The Fethiye area is perhaps best known as home to the ‘Blue Lagoon’. The pale bank of sand spanning into vibrant shades of light turquoise and azure blue in Fethiye’s Oludeniz has enticed holidaymakers to Turkey for years. But Fethiye has far more to offer the beach lover. From crowded main beaches in the summer resorts, to the hidden coves and deserted stretches, there’s a beach perfect for everyone. Here’s our guide to local beaches around Fethiye – all perfect for topping up that all important tan!
Oludeniz Belcekiz Beach. The popular resort and bay of Oludeniz, lying at the foot of Babadag Mountain, is quite simply stunning. A 20 minute drive from Fethiye, you turn a corner on the top of the mountain road to be confronted with it’s beauty. A one time back-packer haunt, it has grown dramatically over recent years and is now one of the regions most popular and charming holiday resorts. You won’t find high rises here, or for that matter noisy all night clubs. What you do find is a good range of sophisticated hotels, bars, shops and restaurants tucked into a small bay to the rear of a 4km long stretch of sand and shingle beach ending in the famed bank of sand known now as the ‘lagoon’. The main Belcekiz Beach is a free beach so does get crowded during high season. Lined with beach bars and cafes, it’s a place to watch the paragliders land with their tandem passengers along the front promenade. A place to take in a well deserved coffee or cocktail and watch the sun set through it’s shades of orange and red as day turns to night and the atmosphere changes. Off season, from November to April, it is quite the contrast. The beach deserted but for a few locals walking their dogs or enjoying a pide or afternoon beer in one of a handful of cafes still open along the front. If you’re staying in the resort chances are you will visit Belcekiz beach at some point. There are sun loungers and umbrellas to hire, alternatively you will find many locals just throwing their towels or beach mats on the ground and enjoying a few rays. Daily boat trips are also available for a small cost from the front each morning. Note: Do be careful with the kids as there is a steep shelf in the sea along the main stretch meaning you can get out of your depth very quickly.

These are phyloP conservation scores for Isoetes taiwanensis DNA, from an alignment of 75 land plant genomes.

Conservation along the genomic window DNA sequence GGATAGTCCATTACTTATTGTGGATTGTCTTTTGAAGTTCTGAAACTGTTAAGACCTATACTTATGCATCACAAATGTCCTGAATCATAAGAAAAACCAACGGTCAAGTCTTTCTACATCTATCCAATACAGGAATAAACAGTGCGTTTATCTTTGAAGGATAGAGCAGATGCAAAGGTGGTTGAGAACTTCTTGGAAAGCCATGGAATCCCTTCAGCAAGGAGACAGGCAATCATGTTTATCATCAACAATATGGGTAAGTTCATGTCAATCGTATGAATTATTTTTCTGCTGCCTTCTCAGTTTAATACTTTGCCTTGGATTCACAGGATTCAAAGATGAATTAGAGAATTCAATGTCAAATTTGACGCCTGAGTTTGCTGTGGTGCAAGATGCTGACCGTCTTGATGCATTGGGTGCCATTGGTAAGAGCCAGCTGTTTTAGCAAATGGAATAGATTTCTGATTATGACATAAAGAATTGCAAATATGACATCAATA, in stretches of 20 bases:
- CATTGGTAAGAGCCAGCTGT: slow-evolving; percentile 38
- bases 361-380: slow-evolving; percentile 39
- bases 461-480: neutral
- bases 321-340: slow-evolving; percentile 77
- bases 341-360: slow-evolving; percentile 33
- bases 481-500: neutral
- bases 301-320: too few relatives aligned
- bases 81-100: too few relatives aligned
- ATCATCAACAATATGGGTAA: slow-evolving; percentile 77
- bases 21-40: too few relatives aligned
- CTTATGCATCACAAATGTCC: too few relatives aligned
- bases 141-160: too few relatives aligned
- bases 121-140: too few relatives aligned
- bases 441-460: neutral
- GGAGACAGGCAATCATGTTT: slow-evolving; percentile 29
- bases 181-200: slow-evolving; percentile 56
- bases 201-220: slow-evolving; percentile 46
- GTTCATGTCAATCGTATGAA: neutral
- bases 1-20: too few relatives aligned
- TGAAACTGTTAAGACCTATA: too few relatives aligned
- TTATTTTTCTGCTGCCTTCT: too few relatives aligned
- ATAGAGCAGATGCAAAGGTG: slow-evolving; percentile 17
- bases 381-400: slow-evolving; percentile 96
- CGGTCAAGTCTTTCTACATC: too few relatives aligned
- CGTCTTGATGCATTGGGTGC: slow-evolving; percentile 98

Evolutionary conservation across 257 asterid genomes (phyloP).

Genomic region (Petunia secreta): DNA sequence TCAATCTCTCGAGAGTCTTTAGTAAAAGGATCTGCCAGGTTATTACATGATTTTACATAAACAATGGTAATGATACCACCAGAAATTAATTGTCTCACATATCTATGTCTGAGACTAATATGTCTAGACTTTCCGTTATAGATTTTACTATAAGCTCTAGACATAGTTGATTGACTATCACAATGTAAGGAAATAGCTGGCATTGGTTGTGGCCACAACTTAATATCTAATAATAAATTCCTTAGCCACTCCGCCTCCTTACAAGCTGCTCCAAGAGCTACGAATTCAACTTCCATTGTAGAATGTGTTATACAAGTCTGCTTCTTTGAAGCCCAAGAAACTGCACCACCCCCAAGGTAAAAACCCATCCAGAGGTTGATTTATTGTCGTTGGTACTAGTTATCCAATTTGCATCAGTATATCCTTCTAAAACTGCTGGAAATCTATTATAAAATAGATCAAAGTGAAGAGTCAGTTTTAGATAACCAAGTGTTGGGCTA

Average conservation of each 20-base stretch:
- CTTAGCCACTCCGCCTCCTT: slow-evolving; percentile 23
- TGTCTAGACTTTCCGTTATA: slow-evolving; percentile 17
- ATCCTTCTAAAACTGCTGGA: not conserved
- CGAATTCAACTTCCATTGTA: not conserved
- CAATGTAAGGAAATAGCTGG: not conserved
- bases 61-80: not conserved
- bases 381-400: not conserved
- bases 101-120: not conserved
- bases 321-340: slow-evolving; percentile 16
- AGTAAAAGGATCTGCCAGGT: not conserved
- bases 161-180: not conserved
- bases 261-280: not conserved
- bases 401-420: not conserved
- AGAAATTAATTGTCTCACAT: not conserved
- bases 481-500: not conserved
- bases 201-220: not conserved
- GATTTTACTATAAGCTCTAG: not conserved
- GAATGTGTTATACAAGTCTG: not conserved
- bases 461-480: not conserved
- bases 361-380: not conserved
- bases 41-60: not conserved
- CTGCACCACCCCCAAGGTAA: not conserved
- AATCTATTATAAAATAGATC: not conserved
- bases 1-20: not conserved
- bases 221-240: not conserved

Kumbrunu (The arm of the Blue Lagoon) Kumbrunu is the name given to the famed and widely photographed sandbank lying at the mouth of Oludeniz Blue Lagoon. A designated National Park and now the signature coastal image for Turkey, there is a fee on entry and additional is charged for the hire of sunbeds and umbrellas. Kumbrunu is a pale sandy beach. It’s not really a lagoon as the name would suggest…it’s actually a sheltered inlet allowing a constant stream of water in and out. It was originally a place where passing boats found shelter on stormy days and traders haggled over their wares. Inner Kumbrunu, and the private beaches surrounding the inner lagoon, are ideal for families. The waters are clear and shallow allowing kids to play and and spot fish or the occasional sea turtle, it’s also ideal for snorkeling. There are a couple of stalls selling refreshments and snacks, and pedalos, canoes, kayaks and a few other water sports are available if you fancy being energetic.